The Places We’d Like to Call Home

There’s no place like home, especially when it’s one of these 6 amazing places. Designing new pieces, Union Wood Co. often looks to architecture for inspiration so we created a list of places that get our heart rate going. With most of them located in the Pacific Northwest, it almost makes you want to pack up your car for a road trip just to stand at the curb and stare at these beauties.

1. Hoke House

Location: Portland, OR, USA; design: Skylab Architecture

Hoke House

This jaw-dropping residence better known as the Twilight House was created for John Hoke III, Nike's VP of global design. It appears in the first movie of the vampire saga as Edward Cullen’s family residence. Hiding in Portland woods this cabin-inspired giant features tons of west coast lumber, concrete, and floor-to-ceiling windows. This beauty would be the perfect setting for our Sunday Sofa.

2. Rabbit Snare Gorge Cabin

Location: Cape Breton, NS, Canada; design: Design Base 8, Omar Gandhi

Located on the coastal island of Cape Breton, NS, this cabin looks like an illustration from a children’s storybook. With its unique proportions, ultra-steep roof (that allows snow and rainwater to shed) and dramatic Corten framed entrance this place makes a dramatic statement amongst the birch trees. The house is clad with locally sourced lumber and lined with finished plywood sheets for durability and a utilitarian look. I can’t help but think that our Birch Bark Credenza would be the right fit in here!

3. Gulf Islands Cabin

Location: Gulf Islands, BC, Canada; design: Olson Kundig Architects

Gulf Islands Cabin

This matchbox-sized house is a super small but uber cool place to live in. Olson Kundig did an amazing job planning this one-room cabin. If you feel like eloping from a big city life into the wild, you may want to buy a one-way ticket to the Gulf Islands. This 191 Sq. Ft. tiny house has an outdoor shower and a large sliding steel-clad door. Tom Kundig, Design Principal, puts it best: “The cabin is so small you have to go outside – that’s the point!”

4. Delta Shelter

Location: Mazama, WA, USA; design: Olson Kundig Architects

Delta Shelter

Specifically designed for the rugged life in the forests of Pacific Northwest, Olson Kundig Architects created this 1000 Sq. Ft. steel cabin to adapt to the seasons. In the summer, the steel framed cabin features huge floor-to-ceiling windows. To weather the harsh winters, massive steel shutters slide across the windows protecting it from the elements. We tip our hat to Olson Kundig for creating this modern shelter. Whatever the weather, this looks like a great place to have a lazy Sunday.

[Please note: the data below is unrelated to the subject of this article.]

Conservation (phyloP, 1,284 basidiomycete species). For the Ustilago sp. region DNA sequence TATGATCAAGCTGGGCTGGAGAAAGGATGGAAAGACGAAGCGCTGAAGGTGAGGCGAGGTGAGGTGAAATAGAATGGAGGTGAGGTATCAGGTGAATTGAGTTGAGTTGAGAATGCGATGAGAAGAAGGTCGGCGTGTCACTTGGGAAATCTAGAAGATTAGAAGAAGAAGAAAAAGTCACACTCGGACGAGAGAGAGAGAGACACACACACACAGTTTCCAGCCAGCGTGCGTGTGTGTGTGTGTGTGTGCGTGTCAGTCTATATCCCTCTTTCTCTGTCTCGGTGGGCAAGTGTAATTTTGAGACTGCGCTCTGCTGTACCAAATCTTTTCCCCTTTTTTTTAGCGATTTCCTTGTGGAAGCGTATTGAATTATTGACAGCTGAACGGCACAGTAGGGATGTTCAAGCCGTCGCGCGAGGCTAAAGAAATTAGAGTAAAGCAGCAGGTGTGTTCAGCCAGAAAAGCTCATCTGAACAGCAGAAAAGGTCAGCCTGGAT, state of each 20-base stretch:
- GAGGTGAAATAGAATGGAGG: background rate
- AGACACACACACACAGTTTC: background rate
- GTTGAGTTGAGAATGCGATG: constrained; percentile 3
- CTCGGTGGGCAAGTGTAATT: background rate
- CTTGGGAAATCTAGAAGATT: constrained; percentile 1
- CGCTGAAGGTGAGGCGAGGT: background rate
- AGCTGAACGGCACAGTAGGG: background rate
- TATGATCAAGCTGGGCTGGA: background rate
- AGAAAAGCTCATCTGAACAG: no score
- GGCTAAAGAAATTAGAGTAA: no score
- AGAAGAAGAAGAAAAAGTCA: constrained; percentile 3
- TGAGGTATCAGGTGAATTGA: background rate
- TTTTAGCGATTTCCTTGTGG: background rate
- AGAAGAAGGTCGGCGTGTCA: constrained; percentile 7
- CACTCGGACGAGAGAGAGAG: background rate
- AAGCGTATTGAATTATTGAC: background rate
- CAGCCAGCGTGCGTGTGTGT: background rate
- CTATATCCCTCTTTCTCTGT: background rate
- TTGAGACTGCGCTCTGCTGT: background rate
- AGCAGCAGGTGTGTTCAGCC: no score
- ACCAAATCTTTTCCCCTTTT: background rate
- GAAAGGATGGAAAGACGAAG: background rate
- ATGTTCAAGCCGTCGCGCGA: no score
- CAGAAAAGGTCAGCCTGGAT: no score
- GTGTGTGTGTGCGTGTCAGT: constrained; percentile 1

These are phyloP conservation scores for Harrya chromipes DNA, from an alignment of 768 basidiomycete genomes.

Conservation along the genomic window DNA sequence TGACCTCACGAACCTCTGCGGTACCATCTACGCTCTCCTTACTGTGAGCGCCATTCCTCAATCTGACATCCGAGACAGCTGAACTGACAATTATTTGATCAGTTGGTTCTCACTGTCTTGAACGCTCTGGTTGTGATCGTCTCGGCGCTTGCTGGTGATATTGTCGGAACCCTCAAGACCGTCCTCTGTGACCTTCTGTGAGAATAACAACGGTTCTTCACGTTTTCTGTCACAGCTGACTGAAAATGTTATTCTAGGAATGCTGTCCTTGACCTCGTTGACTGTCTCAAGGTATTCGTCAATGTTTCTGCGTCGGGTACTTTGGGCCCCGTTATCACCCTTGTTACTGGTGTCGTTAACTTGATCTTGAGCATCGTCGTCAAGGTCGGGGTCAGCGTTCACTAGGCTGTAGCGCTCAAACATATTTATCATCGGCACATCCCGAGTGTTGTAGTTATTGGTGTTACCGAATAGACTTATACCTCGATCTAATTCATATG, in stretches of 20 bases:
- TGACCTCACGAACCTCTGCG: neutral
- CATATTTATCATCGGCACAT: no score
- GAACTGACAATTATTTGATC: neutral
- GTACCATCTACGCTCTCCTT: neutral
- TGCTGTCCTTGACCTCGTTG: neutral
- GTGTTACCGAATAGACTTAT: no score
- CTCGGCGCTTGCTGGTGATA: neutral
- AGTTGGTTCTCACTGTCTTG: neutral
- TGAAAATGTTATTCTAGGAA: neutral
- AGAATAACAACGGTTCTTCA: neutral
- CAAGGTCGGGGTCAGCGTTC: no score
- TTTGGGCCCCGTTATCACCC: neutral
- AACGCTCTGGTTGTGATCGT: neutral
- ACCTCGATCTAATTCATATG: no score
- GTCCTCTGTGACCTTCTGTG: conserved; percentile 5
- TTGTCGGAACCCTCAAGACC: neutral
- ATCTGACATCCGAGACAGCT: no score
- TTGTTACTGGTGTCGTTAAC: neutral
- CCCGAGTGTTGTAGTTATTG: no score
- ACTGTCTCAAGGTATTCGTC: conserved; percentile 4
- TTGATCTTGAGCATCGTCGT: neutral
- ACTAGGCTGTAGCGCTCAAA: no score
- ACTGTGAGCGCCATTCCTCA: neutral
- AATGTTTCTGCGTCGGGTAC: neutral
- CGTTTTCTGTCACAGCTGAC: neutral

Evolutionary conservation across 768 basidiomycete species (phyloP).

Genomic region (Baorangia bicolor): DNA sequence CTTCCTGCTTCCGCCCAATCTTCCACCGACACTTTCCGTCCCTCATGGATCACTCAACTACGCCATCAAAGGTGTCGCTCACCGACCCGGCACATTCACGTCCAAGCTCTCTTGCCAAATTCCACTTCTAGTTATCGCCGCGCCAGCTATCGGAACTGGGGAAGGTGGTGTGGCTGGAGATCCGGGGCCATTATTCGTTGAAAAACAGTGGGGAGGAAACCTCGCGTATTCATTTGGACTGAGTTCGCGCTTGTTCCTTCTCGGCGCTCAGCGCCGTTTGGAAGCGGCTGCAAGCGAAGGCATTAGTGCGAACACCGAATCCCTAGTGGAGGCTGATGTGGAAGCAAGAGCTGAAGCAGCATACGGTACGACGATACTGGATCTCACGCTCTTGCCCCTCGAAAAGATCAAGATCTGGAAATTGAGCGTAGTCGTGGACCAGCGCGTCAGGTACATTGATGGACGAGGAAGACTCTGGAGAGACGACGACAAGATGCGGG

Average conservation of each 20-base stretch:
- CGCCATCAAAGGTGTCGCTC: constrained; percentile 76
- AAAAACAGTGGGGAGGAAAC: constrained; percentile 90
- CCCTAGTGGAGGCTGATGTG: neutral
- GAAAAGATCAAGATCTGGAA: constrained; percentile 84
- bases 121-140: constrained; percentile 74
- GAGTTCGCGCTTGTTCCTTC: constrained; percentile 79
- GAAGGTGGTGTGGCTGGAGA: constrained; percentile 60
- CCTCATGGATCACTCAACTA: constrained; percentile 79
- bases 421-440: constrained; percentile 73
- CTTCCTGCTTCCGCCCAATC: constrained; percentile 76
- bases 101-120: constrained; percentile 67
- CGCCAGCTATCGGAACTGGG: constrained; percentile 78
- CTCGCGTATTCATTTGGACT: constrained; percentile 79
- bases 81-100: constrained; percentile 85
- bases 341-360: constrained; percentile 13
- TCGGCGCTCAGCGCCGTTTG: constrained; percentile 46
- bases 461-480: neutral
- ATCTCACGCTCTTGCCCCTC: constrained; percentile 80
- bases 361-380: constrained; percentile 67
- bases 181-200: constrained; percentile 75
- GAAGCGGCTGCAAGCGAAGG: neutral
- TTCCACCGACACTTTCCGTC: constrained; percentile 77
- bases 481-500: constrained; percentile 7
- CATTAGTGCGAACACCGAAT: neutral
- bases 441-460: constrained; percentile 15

5. Redaction House

Location: Oconomowoc, WI, USA; design: Johnsen Schmaling Architects

Redaction House

Bricks, wood, and glass are always a great combination in our books. This neat two-story building from the front looks like a simple wood cube on an elevated podium. The backyard reveals the beauty and real scale of the project. The Redaction House looks so fresh and so clean comparing to old-school houses surrounding it. And the pops of color are a nice touch! Our Waterfall Stools and Sawyer Table would look just so perfect in this dining room.

6. The Oak Cabin

Design: Out of the Valley

Oak Cabin

Designed and milled offsite, this cabin can be framed in no more than 2 days. It’s easy to assemble, it’s eco-friendly, sustainable and low-impact. This dwelling has it all. Featuring traditional truss joinery, this dwelling is crafted like a fine piece of art. Created by a once-upon-a-time furniture maker, Rupert McKelvie from Out of the Valley use the oak frame, burnt-cedar siding, whitewashed ash paneling from the inside and wood-fiber insulation. Our favorite piece is a wood-burning stove and exposed copper plumbing.

 

PHOTO CREDITS:

Hoke House: Skylab Architecture

Rabbit Snare Gorge Cabin: Omar Gandhi

Gulf Islands Cabin: Olson Kundig Architects

Delta Shelter: Olson Kundig Architects

Redaction House: Johnsen Schmaling Architects

The Oak Cabin: Out of the Valley

 

 


← Older Post Newer Post →